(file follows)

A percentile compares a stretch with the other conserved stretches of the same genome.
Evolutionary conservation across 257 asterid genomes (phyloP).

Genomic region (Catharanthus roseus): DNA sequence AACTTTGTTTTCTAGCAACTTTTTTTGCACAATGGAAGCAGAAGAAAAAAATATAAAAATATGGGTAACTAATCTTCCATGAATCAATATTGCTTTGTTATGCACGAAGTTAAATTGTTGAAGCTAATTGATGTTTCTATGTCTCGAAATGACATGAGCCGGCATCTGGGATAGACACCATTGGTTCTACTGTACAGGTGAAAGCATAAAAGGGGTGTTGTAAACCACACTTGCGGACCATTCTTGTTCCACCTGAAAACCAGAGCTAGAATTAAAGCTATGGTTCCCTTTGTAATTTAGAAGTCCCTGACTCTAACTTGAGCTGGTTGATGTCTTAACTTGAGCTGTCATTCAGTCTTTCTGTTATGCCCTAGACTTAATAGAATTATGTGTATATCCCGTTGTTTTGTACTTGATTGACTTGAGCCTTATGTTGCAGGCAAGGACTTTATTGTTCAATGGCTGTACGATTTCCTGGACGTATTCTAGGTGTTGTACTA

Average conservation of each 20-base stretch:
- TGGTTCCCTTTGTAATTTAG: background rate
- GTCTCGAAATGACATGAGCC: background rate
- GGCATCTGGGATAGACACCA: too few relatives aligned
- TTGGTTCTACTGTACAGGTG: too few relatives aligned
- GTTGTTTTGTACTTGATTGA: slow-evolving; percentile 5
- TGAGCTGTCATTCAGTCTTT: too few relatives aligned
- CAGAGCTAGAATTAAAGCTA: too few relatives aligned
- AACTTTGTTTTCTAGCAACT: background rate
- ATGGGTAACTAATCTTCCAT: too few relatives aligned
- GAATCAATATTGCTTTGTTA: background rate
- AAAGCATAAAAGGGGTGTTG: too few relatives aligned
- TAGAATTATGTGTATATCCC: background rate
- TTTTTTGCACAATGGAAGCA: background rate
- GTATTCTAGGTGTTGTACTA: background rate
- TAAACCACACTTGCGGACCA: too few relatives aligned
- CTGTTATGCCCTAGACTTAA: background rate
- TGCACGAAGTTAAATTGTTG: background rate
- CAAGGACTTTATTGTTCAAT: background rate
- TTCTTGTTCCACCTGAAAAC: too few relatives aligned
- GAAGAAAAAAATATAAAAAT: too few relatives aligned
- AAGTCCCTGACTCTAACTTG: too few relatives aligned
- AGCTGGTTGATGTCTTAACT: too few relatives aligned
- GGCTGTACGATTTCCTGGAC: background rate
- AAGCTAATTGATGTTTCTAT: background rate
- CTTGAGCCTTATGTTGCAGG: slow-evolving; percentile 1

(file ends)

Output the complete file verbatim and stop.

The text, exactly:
A percentile compares a stretch with the other conserved stretches of the same genome.
Evolutionary conservation across 257 asterid genomes (phyloP).

Genomic region (Catharanthus roseus): DNA sequence AACTTTGTTTTCTAGCAACTTTTTTTGCACAATGGAAGCAGAAGAAAAAAATATAAAAATATGGGTAACTAATCTTCCATGAATCAATATTGCTTTGTTATGCACGAAGTTAAATTGTTGAAGCTAATTGATGTTTCTATGTCTCGAAATGACATGAGCCGGCATCTGGGATAGACACCATTGGTTCTACTGTACAGGTGAAAGCATAAAAGGGGTGTTGTAAACCACACTTGCGGACCATTCTTGTTCCACCTGAAAACCAGAGCTAGAATTAAAGCTATGGTTCCCTTTGTAATTTAGAAGTCCCTGACTCTAACTTGAGCTGGTTGATGTCTTAACTTGAGCTGTCATTCAGTCTTTCTGTTATGCCCTAGACTTAATAGAATTATGTGTATATCCCGTTGTTTTGTACTTGATTGACTTGAGCCTTATGTTGCAGGCAAGGACTTTATTGTTCAATGGCTGTACGATTTCCTGGACGTATTCTAGGTGTTGTACTA

Average conservation of each 20-base stretch:
- TGGTTCCCTTTGTAATTTAG: background rate
- GTCTCGAAATGACATGAGCC: background rate
- GGCATCTGGGATAGACACCA: too few relatives aligned
- TTGGTTCTACTGTACAGGTG: too few relatives aligned
- GTTGTTTTGTACTTGATTGA: slow-evolving; percentile 5
- TGAGCTGTCATTCAGTCTTT: too few relatives aligned
- CAGAGCTAGAATTAAAGCTA: too few relatives aligned
- AACTTTGTTTTCTAGCAACT: background rate
- ATGGGTAACTAATCTTCCAT: too few relatives aligned
- GAATCAATATTGCTTTGTTA: background rate
- AAAGCATAAAAGGGGTGTTG: too few relatives aligned
- TAGAATTATGTGTATATCCC: background rate
- TTTTTTGCACAATGGAAGCA: background rate
- GTATTCTAGGTGTTGTACTA: background rate
- TAAACCACACTTGCGGACCA: too few relatives aligned
- CTGTTATGCCCTAGACTTAA: background rate
- TGCACGAAGTTAAATTGTTG: background rate
- CAAGGACTTTATTGTTCAAT: background rate
- TTCTTGTTCCACCTGAAAAC: too few relatives aligned
- GAAGAAAAAAATATAAAAAT: too few relatives aligned
- AAGTCCCTGACTCTAACTTG: too few relatives aligned
- AGCTGGTTGATGTCTTAACT: too few relatives aligned
- GGCTGTACGATTTCCTGGAC: background rate
- AAGCTAATTGATGTTTCTAT: background rate
- CTTGAGCCTTATGTTGCAGG: slow-evolving; percentile 1